Small molecule inhibitor of tuberculosis protein complex offers a new strategy to attack the disease
Researchers in the US have discovered that a class of small molecules can selectively disable a key protein complex in the tuberculosis bacterium and kill the organism, raising the possibility of new highly selective drugs to treat tuberculosis.
Carl Nathan, of Cornell University in New York, US, and his colleagues targeted a structure called the proteasome in Mycobacterium tuberculosis. This is a large complex of many proteins that plays a key role in maintaining the health of the cell by disposing of damaged proteins whose presence would otherwise cause the cell to die. If the proteasome is inactivated, unwanted proteins will accumulate and eventually poison the cell.
However, human cells also contain proteasomes and these are structurally similar to those in M. tuberculosis. So far no-one has managed to find a compound that will interfere with one and not the other. Nathan’s team screened a library of 20,000 compounds against the bacterial proteasome and found that two were potent inhibitors - both oxathiazol-2-ones, which have a five-membered ring containing nitrogen, sulphur and oxygen. Surprisingly and importantly, the compounds did not significantly inhibit the human proteasome.
To understand why the molecule behaved differently in two protein complexes that have a similar active site, the team examined the crystal structure of the proteasome interacting with the inhibitor. In the proteasome active site the oxathiazol-2-one covalently attacks an OH group of a threonine residue, forming a carbonated or carbothionated intermediate.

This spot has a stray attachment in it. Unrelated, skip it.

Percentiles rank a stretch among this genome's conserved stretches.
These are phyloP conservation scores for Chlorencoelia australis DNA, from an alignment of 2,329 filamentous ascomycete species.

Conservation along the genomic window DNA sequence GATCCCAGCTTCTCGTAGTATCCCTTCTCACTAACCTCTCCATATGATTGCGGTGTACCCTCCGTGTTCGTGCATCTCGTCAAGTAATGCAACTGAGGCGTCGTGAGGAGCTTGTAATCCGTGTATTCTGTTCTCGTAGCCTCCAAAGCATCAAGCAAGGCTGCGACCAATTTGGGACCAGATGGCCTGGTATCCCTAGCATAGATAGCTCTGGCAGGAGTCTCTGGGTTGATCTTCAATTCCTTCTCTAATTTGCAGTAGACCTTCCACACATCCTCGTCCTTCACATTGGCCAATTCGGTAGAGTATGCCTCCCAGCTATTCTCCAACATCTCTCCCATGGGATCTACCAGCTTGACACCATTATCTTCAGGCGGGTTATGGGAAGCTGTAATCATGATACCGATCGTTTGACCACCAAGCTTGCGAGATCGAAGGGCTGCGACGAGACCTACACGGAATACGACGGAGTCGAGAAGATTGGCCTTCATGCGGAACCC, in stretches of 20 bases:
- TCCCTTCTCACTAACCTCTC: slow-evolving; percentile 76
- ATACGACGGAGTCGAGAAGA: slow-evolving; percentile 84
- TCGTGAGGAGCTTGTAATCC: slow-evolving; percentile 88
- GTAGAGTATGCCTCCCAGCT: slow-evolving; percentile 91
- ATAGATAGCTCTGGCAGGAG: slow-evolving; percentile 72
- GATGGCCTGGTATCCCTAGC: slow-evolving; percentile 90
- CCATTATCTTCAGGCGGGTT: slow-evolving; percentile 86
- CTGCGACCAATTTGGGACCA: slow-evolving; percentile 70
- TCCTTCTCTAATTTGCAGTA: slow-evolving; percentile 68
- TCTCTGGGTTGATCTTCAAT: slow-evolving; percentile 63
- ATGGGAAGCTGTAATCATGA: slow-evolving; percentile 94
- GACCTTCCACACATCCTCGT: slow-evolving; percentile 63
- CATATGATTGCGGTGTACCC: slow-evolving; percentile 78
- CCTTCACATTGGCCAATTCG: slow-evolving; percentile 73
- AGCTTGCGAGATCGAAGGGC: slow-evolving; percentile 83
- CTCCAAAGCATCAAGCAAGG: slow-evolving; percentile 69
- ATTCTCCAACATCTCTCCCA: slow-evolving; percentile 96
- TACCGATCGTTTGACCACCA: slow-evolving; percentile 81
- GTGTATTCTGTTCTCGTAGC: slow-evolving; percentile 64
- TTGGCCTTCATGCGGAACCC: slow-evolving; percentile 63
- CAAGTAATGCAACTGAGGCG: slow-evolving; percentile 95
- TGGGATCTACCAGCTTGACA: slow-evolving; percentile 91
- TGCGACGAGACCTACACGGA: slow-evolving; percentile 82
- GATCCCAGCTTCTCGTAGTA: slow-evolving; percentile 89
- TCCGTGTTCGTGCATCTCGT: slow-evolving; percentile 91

In the tuberculosis proteasome, this reaction results in a chemically stable product - essentially fouling up the active site and crippling the protein’s function. In the human proteasome, however, the intermediate becomes hydrolysed and the activity of the enzyme is restored. ’It chews it up and spits it out,’ says Nathan. It seems that this difference is caused by a conformational shift in the tuberculosis proteasome, where a structural loop of the protein swings across the active site, preventing water from entering it - hence no hydrolysis is possible. A similar ’loop shift’ does not happen in the human proteasome, allowing the hydrolysis to occur. The precise reasons for this shift are not clear, but it appears to confer a crucial difference that could be exploited in drug development.
Geoff Coxon of Strathclyde University in the UK is director of medicinal chemistry for a newly formed body called Tuberculosis Drug Discovery UK. He says that the new work is important as it represents the basis to initiate drug discovery programmes selectively targeting mycobacterial proteasomes. ’In previous efforts this has been difficult as we have not been able to understand how the proteasome from M. tuberculosis can be inhibited selectively over the human versions,’ explains Coxon. ’This has made it difficult to justify this as a drug discovery strategy as any new drugs that would have been produced would potentially be lethal to the patient. This work now provides a way to avoid this problem.’
G Lin et al, Nature, 2009, DOI: 10.1038/nature08357